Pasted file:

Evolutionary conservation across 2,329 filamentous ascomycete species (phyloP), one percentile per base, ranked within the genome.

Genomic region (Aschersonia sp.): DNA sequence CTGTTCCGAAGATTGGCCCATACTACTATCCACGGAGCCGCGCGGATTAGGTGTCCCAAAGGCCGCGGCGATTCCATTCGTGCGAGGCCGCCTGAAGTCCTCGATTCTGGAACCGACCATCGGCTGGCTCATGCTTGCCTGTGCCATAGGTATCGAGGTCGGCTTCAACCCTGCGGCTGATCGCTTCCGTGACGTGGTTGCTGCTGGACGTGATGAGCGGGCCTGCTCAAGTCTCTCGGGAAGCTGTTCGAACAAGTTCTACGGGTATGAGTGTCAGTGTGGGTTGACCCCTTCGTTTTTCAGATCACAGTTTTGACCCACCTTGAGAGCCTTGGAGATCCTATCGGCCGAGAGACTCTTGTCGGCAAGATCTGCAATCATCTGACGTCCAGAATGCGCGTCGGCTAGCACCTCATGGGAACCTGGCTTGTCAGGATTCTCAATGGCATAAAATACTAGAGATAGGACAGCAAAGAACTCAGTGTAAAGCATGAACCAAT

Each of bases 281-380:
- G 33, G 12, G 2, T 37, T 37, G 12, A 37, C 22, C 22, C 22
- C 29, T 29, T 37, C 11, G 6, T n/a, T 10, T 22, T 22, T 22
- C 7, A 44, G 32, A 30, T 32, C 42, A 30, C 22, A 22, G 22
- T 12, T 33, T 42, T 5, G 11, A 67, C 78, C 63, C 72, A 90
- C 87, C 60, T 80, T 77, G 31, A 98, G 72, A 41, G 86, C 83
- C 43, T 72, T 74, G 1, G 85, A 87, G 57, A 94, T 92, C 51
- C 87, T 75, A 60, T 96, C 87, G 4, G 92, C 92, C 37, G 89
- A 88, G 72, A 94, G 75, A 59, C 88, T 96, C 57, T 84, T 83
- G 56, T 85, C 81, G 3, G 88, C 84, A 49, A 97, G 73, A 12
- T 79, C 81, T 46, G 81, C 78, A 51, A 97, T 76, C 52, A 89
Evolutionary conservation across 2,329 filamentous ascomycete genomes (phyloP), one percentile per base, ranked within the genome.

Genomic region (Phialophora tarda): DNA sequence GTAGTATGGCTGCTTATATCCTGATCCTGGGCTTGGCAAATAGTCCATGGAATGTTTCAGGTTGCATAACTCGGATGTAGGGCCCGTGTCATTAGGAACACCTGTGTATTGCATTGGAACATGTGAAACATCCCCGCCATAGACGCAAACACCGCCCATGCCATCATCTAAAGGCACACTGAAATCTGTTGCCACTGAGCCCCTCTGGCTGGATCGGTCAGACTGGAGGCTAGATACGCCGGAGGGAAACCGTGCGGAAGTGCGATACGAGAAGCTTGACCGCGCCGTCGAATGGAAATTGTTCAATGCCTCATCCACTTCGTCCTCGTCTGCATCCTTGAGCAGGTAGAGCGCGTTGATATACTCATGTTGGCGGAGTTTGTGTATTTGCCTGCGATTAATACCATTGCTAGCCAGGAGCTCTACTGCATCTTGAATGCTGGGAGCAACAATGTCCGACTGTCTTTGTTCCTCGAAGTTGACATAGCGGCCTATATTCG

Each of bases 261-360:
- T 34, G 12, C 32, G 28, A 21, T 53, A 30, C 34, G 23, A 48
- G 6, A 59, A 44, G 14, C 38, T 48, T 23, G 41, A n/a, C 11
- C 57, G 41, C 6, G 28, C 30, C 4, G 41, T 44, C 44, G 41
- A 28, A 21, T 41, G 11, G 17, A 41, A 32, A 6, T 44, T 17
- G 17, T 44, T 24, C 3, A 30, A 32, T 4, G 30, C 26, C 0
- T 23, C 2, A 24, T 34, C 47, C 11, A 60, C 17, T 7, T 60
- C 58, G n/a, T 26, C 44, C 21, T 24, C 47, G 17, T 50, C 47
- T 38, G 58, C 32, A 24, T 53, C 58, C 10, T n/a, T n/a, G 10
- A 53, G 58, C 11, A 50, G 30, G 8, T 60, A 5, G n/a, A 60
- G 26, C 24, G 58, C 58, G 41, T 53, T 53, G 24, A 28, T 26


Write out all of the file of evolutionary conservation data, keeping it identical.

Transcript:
Evolutionary conservation across 2,329 filamentous ascomycete species (phyloP), one percentile per base, ranked within the genome.

Genomic region (Aschersonia sp.): DNA sequence CTGTTCCGAAGATTGGCCCATACTACTATCCACGGAGCCGCGCGGATTAGGTGTCCCAAAGGCCGCGGCGATTCCATTCGTGCGAGGCCGCCTGAAGTCCTCGATTCTGGAACCGACCATCGGCTGGCTCATGCTTGCCTGTGCCATAGGTATCGAGGTCGGCTTCAACCCTGCGGCTGATCGCTTCCGTGACGTGGTTGCTGCTGGACGTGATGAGCGGGCCTGCTCAAGTCTCTCGGGAAGCTGTTCGAACAAGTTCTACGGGTATGAGTGTCAGTGTGGGTTGACCCCTTCGTTTTTCAGATCACAGTTTTGACCCACCTTGAGAGCCTTGGAGATCCTATCGGCCGAGAGACTCTTGTCGGCAAGATCTGCAATCATCTGACGTCCAGAATGCGCGTCGGCTAGCACCTCATGGGAACCTGGCTTGTCAGGATTCTCAATGGCATAAAATACTAGAGATAGGACAGCAAAGAACTCAGTGTAAAGCATGAACCAAT

Each of bases 281-380:
- G 33, G 12, G 2, T 37, T 37, G 12, A 37, C 22, C 22, C 22
- C 29, T 29, T 37, C 11, G 6, T n/a, T 10, T 22, T 22, T 22
- C 7, A 44, G 32, A 30, T 32, C 42, A 30, C 22, A 22, G 22
- T 12, T 33, T 42, T 5, G 11, A 67, C 78, C 63, C 72, A 90
- C 87, C 60, T 80, T 77, G 31, A 98, G 72, A 41, G 86, C 83
- C 43, T 72, T 74, G 1, G 85, A 87, G 57, A 94, T 92, C 51
- C 87, T 75, A 60, T 96, C 87, G 4, G 92, C 92, C 37, G 89
- A 88, G 72, A 94, G 75, A 59, C 88, T 96, C 57, T 84, T 83
- G 56, T 85, C 81, G 3, G 88, C 84, A 49, A 97, G 73, A 12
- T 79, C 81, T 46, G 81, C 78, A 51, A 97, T 76, C 52, A 89
Evolutionary conservation across 2,329 filamentous ascomycete genomes (phyloP), one percentile per base, ranked within the genome.

Genomic region (Phialophora tarda): DNA sequence GTAGTATGGCTGCTTATATCCTGATCCTGGGCTTGGCAAATAGTCCATGGAATGTTTCAGGTTGCATAACTCGGATGTAGGGCCCGTGTCATTAGGAACACCTGTGTATTGCATTGGAACATGTGAAACATCCCCGCCATAGACGCAAACACCGCCCATGCCATCATCTAAAGGCACACTGAAATCTGTTGCCACTGAGCCCCTCTGGCTGGATCGGTCAGACTGGAGGCTAGATACGCCGGAGGGAAACCGTGCGGAAGTGCGATACGAGAAGCTTGACCGCGCCGTCGAATGGAAATTGTTCAATGCCTCATCCACTTCGTCCTCGTCTGCATCCTTGAGCAGGTAGAGCGCGTTGATATACTCATGTTGGCGGAGTTTGTGTATTTGCCTGCGATTAATACCATTGCTAGCCAGGAGCTCTACTGCATCTTGAATGCTGGGAGCAACAATGTCCGACTGTCTTTGTTCCTCGAAGTTGACATAGCGGCCTATATTCG

Each of bases 261-360:
- T 34, G 12, C 32, G 28, A 21, T 53, A 30, C 34, G 23, A 48
- G 6, A 59, A 44, G 14, C 38, T 48, T 23, G 41, A n/a, C 11
- C 57, G 41, C 6, G 28, C 30, C 4, G 41, T 44, C 44, G 41
- A 28, A 21, T 41, G 11, G 17, A 41, A 32, A 6, T 44, T 17
- G 17, T 44, T 24, C 3, A 30, A 32, T 4, G 30, C 26, C 0
- T 23, C 2, A 24, T 34, C 47, C 11, A 60, C 17, T 7, T 60
- C 58, G n/a, T 26, C 44, C 21, T 24, C 47, G 17, T 50, C 47
- T 38, G 58, C 32, A 24, T 53, C 58, C 10, T n/a, T n/a, G 10
- A 53, G 58, C 11, A 50, G 30, G 8, T 60, A 5, G n/a, A 60
- G 26, C 24, G 58, C 58, G 41, T 53, T 53, G 24, A 28, T 26